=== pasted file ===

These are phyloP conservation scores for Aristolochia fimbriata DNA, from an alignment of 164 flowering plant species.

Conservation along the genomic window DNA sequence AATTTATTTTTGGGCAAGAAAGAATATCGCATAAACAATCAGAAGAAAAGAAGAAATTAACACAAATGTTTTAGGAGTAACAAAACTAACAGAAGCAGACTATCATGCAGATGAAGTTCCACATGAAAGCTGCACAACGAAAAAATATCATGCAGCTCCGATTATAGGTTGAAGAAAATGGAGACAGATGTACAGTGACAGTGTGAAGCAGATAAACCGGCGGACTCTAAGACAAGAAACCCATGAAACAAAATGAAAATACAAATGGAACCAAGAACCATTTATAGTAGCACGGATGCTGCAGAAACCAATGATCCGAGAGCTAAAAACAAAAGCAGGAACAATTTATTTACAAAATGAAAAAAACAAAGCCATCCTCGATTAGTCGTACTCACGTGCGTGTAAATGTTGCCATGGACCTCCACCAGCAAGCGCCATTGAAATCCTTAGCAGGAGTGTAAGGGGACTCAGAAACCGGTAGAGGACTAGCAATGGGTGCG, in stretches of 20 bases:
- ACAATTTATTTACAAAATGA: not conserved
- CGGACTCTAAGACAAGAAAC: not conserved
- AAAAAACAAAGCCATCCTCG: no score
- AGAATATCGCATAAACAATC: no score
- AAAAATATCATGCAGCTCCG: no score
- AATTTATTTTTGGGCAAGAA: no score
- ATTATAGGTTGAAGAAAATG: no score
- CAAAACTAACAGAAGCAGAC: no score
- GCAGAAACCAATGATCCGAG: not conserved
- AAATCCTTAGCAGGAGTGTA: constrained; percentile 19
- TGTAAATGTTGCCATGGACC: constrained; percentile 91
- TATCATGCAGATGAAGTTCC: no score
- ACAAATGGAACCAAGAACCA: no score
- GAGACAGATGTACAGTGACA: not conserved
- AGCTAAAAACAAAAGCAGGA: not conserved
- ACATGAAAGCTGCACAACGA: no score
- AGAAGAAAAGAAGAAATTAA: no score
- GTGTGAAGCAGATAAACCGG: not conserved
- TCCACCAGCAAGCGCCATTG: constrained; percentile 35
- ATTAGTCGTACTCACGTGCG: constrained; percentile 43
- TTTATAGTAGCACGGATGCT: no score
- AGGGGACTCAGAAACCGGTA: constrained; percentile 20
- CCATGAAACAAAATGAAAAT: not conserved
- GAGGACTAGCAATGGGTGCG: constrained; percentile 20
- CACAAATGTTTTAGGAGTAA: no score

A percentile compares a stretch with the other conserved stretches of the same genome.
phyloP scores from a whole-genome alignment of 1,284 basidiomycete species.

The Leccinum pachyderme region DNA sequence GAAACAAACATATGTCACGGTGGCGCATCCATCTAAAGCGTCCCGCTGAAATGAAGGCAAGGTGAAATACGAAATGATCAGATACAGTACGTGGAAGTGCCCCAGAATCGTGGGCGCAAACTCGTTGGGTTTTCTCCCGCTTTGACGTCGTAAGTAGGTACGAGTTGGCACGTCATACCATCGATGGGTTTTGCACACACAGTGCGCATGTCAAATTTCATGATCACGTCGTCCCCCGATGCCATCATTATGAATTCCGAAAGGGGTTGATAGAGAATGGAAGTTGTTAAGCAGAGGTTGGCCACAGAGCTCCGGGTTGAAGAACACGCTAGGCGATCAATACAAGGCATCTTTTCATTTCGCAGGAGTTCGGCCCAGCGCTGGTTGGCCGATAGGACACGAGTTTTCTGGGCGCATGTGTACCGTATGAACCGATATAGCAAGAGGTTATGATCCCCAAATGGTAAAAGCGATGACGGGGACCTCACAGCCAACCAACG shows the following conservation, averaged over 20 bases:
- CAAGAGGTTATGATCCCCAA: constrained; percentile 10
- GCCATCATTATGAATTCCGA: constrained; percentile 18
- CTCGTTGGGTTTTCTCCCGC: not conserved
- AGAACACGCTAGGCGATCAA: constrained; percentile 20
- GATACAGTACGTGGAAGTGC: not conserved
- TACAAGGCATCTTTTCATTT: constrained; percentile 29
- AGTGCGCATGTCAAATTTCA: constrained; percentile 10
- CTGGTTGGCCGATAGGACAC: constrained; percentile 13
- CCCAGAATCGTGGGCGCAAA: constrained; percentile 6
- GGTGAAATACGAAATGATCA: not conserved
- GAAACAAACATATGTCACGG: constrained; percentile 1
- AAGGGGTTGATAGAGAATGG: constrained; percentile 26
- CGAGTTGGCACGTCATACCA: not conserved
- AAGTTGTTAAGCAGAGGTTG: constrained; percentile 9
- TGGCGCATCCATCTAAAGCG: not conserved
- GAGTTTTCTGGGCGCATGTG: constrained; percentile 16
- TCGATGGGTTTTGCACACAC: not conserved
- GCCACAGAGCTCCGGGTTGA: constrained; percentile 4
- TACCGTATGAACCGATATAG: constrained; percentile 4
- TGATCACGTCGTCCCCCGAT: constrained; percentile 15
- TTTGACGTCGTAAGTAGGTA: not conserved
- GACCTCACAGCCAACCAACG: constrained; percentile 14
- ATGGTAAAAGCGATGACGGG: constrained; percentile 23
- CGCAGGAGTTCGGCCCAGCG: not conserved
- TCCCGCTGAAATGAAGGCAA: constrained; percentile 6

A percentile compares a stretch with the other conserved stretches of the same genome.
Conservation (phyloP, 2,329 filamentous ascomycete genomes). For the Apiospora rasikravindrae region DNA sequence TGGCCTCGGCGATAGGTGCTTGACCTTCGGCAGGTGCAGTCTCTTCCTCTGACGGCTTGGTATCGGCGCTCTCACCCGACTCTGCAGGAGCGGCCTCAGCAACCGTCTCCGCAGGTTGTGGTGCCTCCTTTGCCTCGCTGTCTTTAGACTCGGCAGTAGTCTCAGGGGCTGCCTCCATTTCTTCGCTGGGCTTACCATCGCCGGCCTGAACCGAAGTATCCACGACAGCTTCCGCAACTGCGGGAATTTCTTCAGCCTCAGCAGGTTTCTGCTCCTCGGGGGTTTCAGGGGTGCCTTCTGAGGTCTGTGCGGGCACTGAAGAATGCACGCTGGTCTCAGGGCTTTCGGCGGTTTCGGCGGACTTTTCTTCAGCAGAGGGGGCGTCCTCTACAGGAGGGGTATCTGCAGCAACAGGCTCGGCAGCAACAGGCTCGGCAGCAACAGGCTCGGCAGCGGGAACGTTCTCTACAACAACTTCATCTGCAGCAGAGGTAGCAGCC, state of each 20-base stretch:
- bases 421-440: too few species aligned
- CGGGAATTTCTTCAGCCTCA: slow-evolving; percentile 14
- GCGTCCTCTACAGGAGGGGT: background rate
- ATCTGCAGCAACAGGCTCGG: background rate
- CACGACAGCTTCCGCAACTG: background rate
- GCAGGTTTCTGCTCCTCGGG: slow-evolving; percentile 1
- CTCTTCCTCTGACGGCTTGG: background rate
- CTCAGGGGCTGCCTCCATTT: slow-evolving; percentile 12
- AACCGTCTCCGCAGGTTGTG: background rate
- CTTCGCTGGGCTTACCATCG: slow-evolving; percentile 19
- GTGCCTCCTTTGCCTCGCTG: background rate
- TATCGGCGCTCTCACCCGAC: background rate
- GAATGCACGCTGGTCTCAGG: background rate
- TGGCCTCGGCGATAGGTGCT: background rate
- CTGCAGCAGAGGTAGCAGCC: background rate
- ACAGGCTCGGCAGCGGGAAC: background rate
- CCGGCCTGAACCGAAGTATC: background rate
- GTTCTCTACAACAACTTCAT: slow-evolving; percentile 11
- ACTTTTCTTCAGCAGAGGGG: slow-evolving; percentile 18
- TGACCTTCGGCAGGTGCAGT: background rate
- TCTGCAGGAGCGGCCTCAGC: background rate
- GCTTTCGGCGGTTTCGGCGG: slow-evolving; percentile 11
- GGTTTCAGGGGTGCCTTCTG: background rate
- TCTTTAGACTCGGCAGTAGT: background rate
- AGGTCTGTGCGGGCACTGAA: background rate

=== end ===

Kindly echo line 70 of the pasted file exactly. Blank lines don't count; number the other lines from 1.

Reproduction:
- GAATGCACGCTGGTCTCAGG: background rate